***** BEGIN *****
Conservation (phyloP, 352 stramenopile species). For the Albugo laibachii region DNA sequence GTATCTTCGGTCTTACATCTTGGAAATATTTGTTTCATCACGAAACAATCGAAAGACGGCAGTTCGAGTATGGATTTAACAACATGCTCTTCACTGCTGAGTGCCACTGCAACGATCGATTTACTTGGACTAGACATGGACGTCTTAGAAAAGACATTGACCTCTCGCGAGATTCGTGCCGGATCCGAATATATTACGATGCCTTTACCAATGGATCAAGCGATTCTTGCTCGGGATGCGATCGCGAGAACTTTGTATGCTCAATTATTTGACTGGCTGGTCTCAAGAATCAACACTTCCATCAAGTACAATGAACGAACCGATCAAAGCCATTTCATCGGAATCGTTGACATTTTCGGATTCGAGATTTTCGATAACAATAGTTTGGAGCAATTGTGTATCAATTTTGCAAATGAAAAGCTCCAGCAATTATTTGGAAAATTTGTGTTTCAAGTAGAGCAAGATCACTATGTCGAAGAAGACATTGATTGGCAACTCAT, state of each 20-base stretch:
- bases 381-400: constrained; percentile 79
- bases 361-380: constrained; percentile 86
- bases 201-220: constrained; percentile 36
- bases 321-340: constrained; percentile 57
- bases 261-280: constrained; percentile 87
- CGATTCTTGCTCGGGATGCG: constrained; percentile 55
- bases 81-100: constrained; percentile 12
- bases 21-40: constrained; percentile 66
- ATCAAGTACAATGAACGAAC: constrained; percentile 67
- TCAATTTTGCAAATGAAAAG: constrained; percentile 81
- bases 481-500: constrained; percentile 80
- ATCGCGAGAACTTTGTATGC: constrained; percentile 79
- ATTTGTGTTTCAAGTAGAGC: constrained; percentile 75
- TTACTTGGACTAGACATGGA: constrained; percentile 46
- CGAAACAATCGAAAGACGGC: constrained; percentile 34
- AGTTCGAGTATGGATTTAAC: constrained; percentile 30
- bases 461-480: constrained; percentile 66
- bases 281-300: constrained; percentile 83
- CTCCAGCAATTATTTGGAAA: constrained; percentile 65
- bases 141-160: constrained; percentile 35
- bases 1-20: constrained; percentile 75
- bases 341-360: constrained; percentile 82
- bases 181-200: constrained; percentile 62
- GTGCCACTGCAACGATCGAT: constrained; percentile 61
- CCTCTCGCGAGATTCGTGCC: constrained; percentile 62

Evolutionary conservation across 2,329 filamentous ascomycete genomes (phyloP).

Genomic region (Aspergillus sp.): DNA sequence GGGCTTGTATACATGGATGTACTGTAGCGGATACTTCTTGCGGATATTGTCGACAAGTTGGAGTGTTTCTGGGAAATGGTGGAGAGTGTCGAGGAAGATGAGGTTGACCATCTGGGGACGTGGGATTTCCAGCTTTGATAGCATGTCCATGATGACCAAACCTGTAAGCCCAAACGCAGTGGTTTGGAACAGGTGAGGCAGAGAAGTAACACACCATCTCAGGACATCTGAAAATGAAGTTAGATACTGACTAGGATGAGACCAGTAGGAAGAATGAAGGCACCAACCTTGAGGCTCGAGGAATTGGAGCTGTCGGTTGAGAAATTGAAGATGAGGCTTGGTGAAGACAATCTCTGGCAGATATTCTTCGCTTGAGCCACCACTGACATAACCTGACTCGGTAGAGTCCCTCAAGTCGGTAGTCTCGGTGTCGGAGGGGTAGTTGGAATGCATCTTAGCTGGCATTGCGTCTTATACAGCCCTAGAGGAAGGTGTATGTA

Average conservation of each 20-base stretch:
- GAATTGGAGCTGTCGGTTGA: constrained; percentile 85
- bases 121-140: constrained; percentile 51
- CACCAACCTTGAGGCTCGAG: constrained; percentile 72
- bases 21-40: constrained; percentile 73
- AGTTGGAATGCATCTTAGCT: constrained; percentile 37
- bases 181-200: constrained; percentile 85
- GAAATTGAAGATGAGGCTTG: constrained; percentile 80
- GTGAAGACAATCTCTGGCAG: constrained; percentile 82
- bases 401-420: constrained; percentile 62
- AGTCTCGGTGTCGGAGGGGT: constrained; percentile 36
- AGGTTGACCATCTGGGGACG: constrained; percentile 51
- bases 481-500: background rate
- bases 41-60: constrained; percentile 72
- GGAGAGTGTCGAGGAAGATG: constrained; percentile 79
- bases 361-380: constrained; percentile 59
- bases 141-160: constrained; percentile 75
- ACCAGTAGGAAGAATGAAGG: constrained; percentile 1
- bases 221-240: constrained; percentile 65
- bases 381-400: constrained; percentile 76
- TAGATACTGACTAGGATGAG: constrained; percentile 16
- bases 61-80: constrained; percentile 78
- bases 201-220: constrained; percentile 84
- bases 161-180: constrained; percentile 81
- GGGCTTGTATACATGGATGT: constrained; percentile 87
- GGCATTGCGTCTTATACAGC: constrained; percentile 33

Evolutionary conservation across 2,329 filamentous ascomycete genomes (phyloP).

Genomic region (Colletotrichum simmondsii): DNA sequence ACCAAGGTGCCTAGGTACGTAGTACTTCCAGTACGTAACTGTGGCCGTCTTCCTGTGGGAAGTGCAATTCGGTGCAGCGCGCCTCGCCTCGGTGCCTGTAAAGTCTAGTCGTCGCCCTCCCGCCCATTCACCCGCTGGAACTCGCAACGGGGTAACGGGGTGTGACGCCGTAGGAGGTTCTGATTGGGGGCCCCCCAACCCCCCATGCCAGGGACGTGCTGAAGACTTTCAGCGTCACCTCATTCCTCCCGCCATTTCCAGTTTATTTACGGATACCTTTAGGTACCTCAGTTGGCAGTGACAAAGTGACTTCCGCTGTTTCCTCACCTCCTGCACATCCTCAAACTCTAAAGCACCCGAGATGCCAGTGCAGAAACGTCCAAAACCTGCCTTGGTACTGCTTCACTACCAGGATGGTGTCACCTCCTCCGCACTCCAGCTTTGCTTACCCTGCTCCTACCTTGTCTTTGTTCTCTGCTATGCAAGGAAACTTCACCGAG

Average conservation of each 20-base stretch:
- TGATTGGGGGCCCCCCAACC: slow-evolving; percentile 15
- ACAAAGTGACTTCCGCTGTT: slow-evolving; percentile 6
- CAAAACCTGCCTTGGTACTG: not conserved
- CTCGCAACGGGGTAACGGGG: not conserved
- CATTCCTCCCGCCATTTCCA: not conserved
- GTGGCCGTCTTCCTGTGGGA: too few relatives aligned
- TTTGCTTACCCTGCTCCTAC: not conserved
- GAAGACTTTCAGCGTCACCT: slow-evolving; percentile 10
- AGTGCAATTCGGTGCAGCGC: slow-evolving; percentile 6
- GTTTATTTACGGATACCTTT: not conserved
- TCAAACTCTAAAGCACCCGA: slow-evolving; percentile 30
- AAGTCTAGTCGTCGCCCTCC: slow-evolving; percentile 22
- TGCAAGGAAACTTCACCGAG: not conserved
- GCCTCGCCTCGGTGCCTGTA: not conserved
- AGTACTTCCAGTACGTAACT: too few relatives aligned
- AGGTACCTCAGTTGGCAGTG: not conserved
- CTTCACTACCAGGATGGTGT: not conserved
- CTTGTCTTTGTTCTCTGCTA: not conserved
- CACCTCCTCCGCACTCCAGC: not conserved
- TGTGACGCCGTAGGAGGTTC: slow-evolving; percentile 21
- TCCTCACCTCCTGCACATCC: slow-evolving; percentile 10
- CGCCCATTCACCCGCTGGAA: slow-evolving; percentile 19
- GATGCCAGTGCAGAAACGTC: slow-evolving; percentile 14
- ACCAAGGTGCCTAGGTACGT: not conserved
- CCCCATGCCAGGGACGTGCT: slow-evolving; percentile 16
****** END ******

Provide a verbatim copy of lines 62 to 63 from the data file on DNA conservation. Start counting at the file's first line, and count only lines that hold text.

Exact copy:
- CATTCCTCCCGCCATTTCCA: not conserved
- GTGGCCGTCTTCCTGTGGGA: too few relatives aligned